For wreckage transportation purposes the left aileron cable, elevator, and rudder cables were cut. Investigators noted that all associated hardware was secured and in place; the cut cables were the appropriate length. The right aileron cable remained attached at the yoke to the wing. The left wing separated at the fuel tank location, and the tip tank for the right wing had separated. Investigators determined that the landing gear was in the extended position. The instrument panel was consumed by the fire. The fuel selector was determined by investigators to be in the left main tank position; flow continuity was established and a small amount of residual fuel was noted in the associate fuel lines. The airframe manufacturer's representative reported that the flaps were in the retracted setting and the elevator trim was 27 degrees tab down (full deflection), which correlated to nose up trim. There were no identified mechanical anomalies noted during the airframe inspection that would have precluded normal operation.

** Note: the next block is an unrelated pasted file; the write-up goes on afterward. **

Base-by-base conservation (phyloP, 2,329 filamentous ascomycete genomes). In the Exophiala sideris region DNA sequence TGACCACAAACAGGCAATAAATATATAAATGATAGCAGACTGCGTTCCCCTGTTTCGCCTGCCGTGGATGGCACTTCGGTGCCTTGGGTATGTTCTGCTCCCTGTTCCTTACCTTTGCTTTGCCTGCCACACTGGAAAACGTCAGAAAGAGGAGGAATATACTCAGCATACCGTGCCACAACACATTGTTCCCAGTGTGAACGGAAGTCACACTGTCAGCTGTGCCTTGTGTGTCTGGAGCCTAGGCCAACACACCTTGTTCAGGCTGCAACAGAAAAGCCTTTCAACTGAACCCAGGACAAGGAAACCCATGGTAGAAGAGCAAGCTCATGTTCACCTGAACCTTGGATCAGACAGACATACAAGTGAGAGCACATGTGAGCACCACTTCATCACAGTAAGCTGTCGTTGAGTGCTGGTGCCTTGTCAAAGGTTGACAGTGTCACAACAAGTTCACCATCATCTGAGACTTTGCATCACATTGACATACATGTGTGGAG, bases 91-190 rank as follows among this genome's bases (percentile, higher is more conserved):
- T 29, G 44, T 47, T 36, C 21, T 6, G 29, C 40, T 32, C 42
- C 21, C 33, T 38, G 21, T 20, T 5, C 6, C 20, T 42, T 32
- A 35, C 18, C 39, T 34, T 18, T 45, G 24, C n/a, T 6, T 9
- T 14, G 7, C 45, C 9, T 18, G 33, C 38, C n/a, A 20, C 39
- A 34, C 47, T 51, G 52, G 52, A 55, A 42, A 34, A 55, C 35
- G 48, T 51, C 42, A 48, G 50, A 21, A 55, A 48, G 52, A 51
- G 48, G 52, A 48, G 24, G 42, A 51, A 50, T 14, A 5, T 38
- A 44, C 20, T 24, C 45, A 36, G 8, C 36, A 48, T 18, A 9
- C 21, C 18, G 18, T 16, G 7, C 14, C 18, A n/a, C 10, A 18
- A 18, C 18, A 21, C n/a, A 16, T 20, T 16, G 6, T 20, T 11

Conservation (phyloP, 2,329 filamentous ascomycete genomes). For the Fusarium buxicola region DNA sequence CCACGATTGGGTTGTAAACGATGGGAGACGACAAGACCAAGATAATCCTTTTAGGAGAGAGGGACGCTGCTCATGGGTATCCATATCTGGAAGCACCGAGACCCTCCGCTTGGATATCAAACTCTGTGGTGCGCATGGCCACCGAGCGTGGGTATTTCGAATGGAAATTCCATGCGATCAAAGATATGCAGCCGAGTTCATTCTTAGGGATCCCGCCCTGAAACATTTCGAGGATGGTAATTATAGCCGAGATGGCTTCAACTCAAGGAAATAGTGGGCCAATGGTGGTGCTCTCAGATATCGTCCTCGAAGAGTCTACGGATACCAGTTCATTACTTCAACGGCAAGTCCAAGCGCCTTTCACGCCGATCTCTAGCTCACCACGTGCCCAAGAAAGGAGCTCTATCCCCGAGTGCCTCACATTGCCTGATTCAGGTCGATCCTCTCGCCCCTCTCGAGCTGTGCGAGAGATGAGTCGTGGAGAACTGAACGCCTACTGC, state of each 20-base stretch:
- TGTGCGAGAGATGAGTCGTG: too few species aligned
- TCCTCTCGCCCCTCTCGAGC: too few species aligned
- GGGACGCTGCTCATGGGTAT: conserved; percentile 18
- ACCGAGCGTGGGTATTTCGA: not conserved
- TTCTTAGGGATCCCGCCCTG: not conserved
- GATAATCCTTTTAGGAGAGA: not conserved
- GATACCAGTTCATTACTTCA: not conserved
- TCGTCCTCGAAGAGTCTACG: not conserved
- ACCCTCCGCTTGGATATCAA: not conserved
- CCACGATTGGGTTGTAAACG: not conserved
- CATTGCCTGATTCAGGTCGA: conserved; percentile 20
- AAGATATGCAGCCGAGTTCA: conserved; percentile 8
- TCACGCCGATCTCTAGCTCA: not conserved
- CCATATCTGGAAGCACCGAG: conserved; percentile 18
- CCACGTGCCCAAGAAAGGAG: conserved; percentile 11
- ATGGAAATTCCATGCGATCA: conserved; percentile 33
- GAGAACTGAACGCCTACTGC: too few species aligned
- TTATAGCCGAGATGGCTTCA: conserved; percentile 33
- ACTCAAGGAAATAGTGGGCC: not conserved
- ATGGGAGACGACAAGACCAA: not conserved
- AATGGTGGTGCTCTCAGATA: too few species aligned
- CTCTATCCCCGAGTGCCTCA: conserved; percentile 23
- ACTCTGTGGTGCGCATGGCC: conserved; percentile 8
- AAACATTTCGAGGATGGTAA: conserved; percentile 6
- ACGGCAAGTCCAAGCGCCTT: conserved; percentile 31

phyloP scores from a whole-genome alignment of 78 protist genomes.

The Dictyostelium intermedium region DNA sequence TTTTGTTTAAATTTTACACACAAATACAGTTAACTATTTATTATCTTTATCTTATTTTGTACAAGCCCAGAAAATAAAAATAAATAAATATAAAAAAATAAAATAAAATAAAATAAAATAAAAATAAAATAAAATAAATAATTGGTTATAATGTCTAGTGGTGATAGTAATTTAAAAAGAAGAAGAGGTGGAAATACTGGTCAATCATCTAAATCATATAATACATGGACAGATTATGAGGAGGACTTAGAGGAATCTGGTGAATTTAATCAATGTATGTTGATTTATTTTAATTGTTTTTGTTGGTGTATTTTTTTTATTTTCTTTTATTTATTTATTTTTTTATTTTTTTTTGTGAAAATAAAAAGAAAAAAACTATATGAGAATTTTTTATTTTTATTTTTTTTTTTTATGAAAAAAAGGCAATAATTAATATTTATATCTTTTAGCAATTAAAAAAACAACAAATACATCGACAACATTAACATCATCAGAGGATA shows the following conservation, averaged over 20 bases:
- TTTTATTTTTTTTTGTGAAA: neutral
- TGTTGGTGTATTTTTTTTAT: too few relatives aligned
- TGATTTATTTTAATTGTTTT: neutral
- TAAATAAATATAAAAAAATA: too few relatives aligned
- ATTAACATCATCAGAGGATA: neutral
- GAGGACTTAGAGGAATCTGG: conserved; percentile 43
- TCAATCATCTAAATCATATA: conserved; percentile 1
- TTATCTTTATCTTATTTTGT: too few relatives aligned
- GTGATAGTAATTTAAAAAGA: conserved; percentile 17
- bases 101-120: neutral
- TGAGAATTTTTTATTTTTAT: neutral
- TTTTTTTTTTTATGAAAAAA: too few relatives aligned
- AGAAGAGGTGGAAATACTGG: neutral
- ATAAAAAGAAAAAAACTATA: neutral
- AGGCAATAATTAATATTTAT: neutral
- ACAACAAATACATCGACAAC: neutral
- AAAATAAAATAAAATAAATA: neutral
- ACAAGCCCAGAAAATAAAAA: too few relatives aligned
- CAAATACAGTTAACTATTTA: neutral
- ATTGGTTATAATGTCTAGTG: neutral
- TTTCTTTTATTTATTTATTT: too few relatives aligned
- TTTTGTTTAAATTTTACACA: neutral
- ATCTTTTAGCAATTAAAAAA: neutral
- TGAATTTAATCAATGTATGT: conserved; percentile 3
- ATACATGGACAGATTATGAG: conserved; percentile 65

The engine separated from the fuselage, but remained attached to the engine mount structure and engine cowl. Visual examination revealed no evidence of pre impact mechanical malfunction. The upper left side cowling exhibited localized thermal damage. Investigators placed the left cowl in its normal position just forward of the airplane fuselage. A matching thermal pattern was noted in a small section of the airplane skin just aft of the firewall. Further examination of the engine revealed that the left hand exhaust system transition pipe was detached and the respective V-band clamp was not in place. Investigators located the pipe and V-band among the recovered wreckage debris. The V-band clamp, part number MVT69183-200, LW-12093-5 had separated at the band and showed evidence of corrosion. The pipe exhibited crush damage on the smoke joint end, and the corresponding portion that remained attached at the engine was undamaged.